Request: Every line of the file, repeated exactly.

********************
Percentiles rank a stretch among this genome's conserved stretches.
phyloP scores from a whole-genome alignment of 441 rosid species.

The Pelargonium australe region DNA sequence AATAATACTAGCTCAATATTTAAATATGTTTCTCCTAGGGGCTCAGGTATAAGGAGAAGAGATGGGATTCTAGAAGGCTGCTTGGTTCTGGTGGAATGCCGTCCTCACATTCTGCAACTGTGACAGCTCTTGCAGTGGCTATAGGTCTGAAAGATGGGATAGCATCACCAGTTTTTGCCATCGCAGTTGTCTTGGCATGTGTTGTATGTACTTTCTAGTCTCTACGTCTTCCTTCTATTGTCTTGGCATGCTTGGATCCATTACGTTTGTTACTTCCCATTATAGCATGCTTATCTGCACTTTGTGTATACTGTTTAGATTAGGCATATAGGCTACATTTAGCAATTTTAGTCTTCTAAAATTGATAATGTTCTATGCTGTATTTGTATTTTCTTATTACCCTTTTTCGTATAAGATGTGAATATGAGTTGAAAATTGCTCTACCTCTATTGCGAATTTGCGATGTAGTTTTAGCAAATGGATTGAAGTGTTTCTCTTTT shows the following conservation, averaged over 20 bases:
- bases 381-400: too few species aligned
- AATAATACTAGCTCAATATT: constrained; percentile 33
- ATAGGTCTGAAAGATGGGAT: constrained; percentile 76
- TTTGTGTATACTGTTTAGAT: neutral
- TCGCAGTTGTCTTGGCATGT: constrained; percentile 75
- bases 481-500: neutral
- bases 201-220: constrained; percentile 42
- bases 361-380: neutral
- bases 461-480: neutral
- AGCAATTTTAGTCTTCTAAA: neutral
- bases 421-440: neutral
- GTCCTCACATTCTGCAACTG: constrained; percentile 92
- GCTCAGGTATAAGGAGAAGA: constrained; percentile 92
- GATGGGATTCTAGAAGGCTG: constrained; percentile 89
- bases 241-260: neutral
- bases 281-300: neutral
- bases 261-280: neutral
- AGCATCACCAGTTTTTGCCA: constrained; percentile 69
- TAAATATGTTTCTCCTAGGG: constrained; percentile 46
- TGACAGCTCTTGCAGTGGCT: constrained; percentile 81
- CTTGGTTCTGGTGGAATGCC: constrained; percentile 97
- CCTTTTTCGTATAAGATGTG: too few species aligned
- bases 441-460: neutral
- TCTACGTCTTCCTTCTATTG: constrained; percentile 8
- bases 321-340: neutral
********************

Percentiles rank a stretch among this genome's conserved stretches.
phyloP scores from a whole-genome alignment of 441 rosid species.

The Pelargonium australe region DNA sequence AATAATACTAGCTCAATATTTAAATATGTTTCTCCTAGGGGCTCAGGTATAAGGAGAAGAGATGGGATTCTAGAAGGCTGCTTGGTTCTGGTGGAATGCCGTCCTCACATTCTGCAACTGTGACAGCTCTTGCAGTGGCTATAGGTCTGAAAGATGGGATAGCATCACCAGTTTTTGCCATCGCAGTTGTCTTGGCATGTGTTGTATGTACTTTCTAGTCTCTACGTCTTCCTTCTATTGTCTTGGCATGCTTGGATCCATTACGTTTGTTACTTCCCATTATAGCATGCTTATCTGCACTTTGTGTATACTGTTTAGATTAGGCATATAGGCTACATTTAGCAATTTTAGTCTTCTAAAATTGATAATGTTCTATGCTGTATTTGTATTTTCTTATTACCCTTTTTCGTATAAGATGTGAATATGAGTTGAAAATTGCTCTACCTCTATTGCGAATTTGCGATGTAGTTTTAGCAAATGGATTGAAGTGTTTCTCTTTT shows the following conservation, averaged over 20 bases:
- bases 381-400: too few species aligned
- AATAATACTAGCTCAATATT: constrained; percentile 33
- ATAGGTCTGAAAGATGGGAT: constrained; percentile 76
- TTTGTGTATACTGTTTAGAT: neutral
- TCGCAGTTGTCTTGGCATGT: constrained; percentile 75
- bases 481-500: neutral
- bases 201-220: constrained; percentile 42
- bases 361-380: neutral
- bases 461-480: neutral
- AGCAATTTTAGTCTTCTAAA: neutral
- bases 421-440: neutral
- GTCCTCACATTCTGCAACTG: constrained; percentile 92
- GCTCAGGTATAAGGAGAAGA: constrained; percentile 92
- GATGGGATTCTAGAAGGCTG: constrained; percentile 89
- bases 241-260: neutral
- bases 281-300: neutral
- bases 261-280: neutral
- AGCATCACCAGTTTTTGCCA: constrained; percentile 69
- TAAATATGTTTCTCCTAGGG: constrained; percentile 46
- TGACAGCTCTTGCAGTGGCT: constrained; percentile 81
- CTTGGTTCTGGTGGAATGCC: constrained; percentile 97
- CCTTTTTCGTATAAGATGTG: too few species aligned
- bases 441-460: neutral
- TCTACGTCTTCCTTCTATTG: constrained; percentile 8
- bases 321-340: neutral